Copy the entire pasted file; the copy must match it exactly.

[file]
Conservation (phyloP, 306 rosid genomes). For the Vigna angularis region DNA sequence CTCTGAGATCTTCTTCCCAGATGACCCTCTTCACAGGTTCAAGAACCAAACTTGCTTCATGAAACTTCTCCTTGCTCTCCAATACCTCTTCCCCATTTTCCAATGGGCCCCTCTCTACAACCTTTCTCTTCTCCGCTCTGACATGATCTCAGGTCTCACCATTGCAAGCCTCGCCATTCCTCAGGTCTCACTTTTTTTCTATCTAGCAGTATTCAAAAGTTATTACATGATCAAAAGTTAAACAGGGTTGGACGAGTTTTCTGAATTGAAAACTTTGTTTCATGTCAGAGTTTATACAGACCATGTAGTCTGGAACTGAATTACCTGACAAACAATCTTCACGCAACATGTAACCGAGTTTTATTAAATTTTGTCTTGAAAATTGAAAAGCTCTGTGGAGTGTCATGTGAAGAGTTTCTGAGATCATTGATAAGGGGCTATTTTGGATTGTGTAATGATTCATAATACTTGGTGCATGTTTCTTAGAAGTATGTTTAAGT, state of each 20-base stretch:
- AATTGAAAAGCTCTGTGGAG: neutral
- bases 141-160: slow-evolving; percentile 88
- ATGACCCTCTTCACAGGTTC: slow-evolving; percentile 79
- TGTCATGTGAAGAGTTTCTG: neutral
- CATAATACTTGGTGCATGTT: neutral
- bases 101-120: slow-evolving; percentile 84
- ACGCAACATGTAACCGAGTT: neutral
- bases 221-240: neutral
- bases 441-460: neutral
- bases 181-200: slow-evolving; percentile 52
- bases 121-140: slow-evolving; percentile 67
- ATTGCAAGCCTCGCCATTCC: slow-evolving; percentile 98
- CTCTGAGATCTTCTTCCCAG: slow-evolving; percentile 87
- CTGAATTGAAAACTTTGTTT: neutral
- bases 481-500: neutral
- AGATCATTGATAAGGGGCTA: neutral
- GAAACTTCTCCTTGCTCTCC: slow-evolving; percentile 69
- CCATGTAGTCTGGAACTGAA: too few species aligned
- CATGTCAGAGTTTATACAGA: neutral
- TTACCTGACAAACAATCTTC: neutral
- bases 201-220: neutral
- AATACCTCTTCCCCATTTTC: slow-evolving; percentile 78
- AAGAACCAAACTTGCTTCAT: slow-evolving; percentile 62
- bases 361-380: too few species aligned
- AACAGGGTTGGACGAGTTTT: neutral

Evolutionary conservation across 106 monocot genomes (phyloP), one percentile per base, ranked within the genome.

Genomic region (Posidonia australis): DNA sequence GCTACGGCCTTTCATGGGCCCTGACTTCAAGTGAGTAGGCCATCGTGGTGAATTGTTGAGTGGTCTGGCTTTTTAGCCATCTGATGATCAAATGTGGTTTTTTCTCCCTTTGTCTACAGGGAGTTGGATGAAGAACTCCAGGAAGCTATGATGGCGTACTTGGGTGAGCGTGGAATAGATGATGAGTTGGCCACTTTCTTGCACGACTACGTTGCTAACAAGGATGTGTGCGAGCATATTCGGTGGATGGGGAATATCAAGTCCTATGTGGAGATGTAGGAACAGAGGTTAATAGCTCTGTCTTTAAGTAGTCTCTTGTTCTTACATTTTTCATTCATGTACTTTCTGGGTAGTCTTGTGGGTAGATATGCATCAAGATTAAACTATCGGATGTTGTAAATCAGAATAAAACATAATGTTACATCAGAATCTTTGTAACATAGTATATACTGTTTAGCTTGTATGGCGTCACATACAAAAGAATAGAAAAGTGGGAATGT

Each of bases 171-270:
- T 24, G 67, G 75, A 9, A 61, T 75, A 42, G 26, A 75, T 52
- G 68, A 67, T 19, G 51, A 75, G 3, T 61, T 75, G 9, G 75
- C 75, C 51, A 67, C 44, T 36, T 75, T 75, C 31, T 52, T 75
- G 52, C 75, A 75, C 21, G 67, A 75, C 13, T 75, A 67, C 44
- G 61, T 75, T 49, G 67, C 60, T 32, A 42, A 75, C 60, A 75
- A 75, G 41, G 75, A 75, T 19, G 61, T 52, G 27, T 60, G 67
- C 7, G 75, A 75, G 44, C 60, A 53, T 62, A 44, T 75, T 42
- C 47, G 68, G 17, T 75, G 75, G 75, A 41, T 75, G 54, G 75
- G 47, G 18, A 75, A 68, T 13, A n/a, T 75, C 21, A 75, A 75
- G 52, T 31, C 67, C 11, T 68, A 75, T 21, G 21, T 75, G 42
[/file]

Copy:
Conservation (phyloP, 306 rosid genomes). For the Vigna angularis region DNA sequence CTCTGAGATCTTCTTCCCAGATGACCCTCTTCACAGGTTCAAGAACCAAACTTGCTTCATGAAACTTCTCCTTGCTCTCCAATACCTCTTCCCCATTTTCCAATGGGCCCCTCTCTACAACCTTTCTCTTCTCCGCTCTGACATGATCTCAGGTCTCACCATTGCAAGCCTCGCCATTCCTCAGGTCTCACTTTTTTTCTATCTAGCAGTATTCAAAAGTTATTACATGATCAAAAGTTAAACAGGGTTGGACGAGTTTTCTGAATTGAAAACTTTGTTTCATGTCAGAGTTTATACAGACCATGTAGTCTGGAACTGAATTACCTGACAAACAATCTTCACGCAACATGTAACCGAGTTTTATTAAATTTTGTCTTGAAAATTGAAAAGCTCTGTGGAGTGTCATGTGAAGAGTTTCTGAGATCATTGATAAGGGGCTATTTTGGATTGTGTAATGATTCATAATACTTGGTGCATGTTTCTTAGAAGTATGTTTAAGT, state of each 20-base stretch:
- AATTGAAAAGCTCTGTGGAG: neutral
- bases 141-160: slow-evolving; percentile 88
- ATGACCCTCTTCACAGGTTC: slow-evolving; percentile 79
- TGTCATGTGAAGAGTTTCTG: neutral
- CATAATACTTGGTGCATGTT: neutral
- bases 101-120: slow-evolving; percentile 84
- ACGCAACATGTAACCGAGTT: neutral
- bases 221-240: neutral
- bases 441-460: neutral
- bases 181-200: slow-evolving; percentile 52
- bases 121-140: slow-evolving; percentile 67
- ATTGCAAGCCTCGCCATTCC: slow-evolving; percentile 98
- CTCTGAGATCTTCTTCCCAG: slow-evolving; percentile 87
- CTGAATTGAAAACTTTGTTT: neutral
- bases 481-500: neutral
- AGATCATTGATAAGGGGCTA: neutral
- GAAACTTCTCCTTGCTCTCC: slow-evolving; percentile 69
- CCATGTAGTCTGGAACTGAA: too few species aligned
- CATGTCAGAGTTTATACAGA: neutral
- TTACCTGACAAACAATCTTC: neutral
- bases 201-220: neutral
- AATACCTCTTCCCCATTTTC: slow-evolving; percentile 78
- AAGAACCAAACTTGCTTCAT: slow-evolving; percentile 62
- bases 361-380: too few species aligned
- AACAGGGTTGGACGAGTTTT: neutral

Evolutionary conservation across 106 monocot genomes (phyloP), one percentile per base, ranked within the genome.

Genomic region (Posidonia australis): DNA sequence GCTACGGCCTTTCATGGGCCCTGACTTCAAGTGAGTAGGCCATCGTGGTGAATTGTTGAGTGGTCTGGCTTTTTAGCCATCTGATGATCAAATGTGGTTTTTTCTCCCTTTGTCTACAGGGAGTTGGATGAAGAACTCCAGGAAGCTATGATGGCGTACTTGGGTGAGCGTGGAATAGATGATGAGTTGGCCACTTTCTTGCACGACTACGTTGCTAACAAGGATGTGTGCGAGCATATTCGGTGGATGGGGAATATCAAGTCCTATGTGGAGATGTAGGAACAGAGGTTAATAGCTCTGTCTTTAAGTAGTCTCTTGTTCTTACATTTTTCATTCATGTACTTTCTGGGTAGTCTTGTGGGTAGATATGCATCAAGATTAAACTATCGGATGTTGTAAATCAGAATAAAACATAATGTTACATCAGAATCTTTGTAACATAGTATATACTGTTTAGCTTGTATGGCGTCACATACAAAAGAATAGAAAAGTGGGAATGT

Each of bases 171-270:
- T 24, G 67, G 75, A 9, A 61, T 75, A 42, G 26, A 75, T 52
- G 68, A 67, T 19, G 51, A 75, G 3, T 61, T 75, G 9, G 75
- C 75, C 51, A 67, C 44, T 36, T 75, T 75, C 31, T 52, T 75
- G 52, C 75, A 75, C 21, G 67, A 75, C 13, T 75, A 67, C 44
- G 61, T 75, T 49, G 67, C 60, T 32, A 42, A 75, C 60, A 75
- A 75, G 41, G 75, A 75, T 19, G 61, T 52, G 27, T 60, G 67
- C 7, G 75, A 75, G 44, C 60, A 53, T 62, A 44, T 75, T 42
- C 47, G 68, G 17, T 75, G 75, G 75, A 41, T 75, G 54, G 75
- G 47, G 18, A 75, A 68, T 13, A n/a, T 75, C 21, A 75, A 75
- G 52, T 31, C 67, C 11, T 68, A 75, T 21, G 21, T 75, G 42